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Elle Fanning Says She Wanted To Show Michelle Carter Case In 'Different Light'

Elle Fanning tells "Good Morning America" that Hulu's "The Girl From Plainville" aims to portray the events surrounding Conrad Roy III's suicide in an "unbiased way."

By Gina Tron
Elle Fanning Michelle Carter G

Actor Elle Fanning, who portrays Michelle Carter in the upcoming Hulu series “The Girl From Plainville,” hopes that the depiction will shed new light on the case.

“For us, it was looking at the case in a different light and in a more of an unbiased way,” Fanning said on “Good Morning America on Wednesday.

She said that the media had portrayed the high profile case in a “one-dimensional way, focusing on Carter as a black widow manipulator” without revealing all the nuances involved.

“Everyone definitely had an opinion about this case,” Fanning said. “It definitely shocked the nation and we wanted to dig deeper and look at more sides to it.”

Carter, now 25, was sentenced to serve 15 months after being convicted in 2017 of involuntary manslaughter in the 2014 death of her boyfriend Conrad Roy III. A judge determined that Carter, who was 17 at the time, was culpable in 18-year-old Roy's suicide after she encouraged him to die by suicide in text messages, as well as telling him in a phone call to get back in his truck, which was filling up with carbon monoxide. She was released in January of 2020 on good behavior after appealing her conviction to the U.S. Supreme Court.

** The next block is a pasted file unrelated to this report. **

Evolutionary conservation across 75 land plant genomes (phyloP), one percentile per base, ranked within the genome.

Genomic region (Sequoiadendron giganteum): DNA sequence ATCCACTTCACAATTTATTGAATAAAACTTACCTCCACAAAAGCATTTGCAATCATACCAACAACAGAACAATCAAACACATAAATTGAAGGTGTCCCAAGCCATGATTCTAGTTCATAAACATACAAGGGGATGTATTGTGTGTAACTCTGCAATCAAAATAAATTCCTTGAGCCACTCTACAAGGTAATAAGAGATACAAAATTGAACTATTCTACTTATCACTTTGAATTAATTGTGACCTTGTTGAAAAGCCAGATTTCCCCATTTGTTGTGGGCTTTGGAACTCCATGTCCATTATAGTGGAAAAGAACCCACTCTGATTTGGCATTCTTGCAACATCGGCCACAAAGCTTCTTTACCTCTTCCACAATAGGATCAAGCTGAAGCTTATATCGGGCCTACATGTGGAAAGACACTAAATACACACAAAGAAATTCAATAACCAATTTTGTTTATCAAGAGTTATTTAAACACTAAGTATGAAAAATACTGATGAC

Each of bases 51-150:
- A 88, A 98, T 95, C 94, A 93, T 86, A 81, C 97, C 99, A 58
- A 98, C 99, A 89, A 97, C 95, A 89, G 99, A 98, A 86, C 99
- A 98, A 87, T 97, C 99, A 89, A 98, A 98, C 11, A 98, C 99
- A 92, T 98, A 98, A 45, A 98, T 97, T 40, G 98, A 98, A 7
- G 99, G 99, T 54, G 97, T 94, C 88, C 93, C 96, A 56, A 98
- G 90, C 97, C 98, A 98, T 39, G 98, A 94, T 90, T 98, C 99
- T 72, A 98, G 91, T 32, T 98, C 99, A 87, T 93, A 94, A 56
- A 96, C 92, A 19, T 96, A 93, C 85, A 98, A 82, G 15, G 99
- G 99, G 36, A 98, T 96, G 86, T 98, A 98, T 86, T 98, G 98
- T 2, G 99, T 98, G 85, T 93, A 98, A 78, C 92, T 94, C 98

The series is based primarily on Jesse Barron’s 2017 Esquire article of the same name, which offered one of the more nuanced and detailed takes on the case at the time. The complications of the case, and Carter’s black widow characterization in the media, was then critiqued in the 2019 documentary “I Love You, Now Die,”  which Barron was a part of.

Fanning told “Good Morning America” that she and the makers of the show did their best to not “sensationalize” the case.

“To play a character, especially a real person, obviously you want to approach this story with sensitivity,” Fanning said. “I felt a great deal of responsibility because obviously these people, they are still alive and a life was lost. But at the same time, I am playing a character and you can’t judge a character that you play. You don’t have to agree with the decisions they made or necessarily like them but I think I have to come at it with an understanding.”

“The Girl From Plainville” debuts on March 29.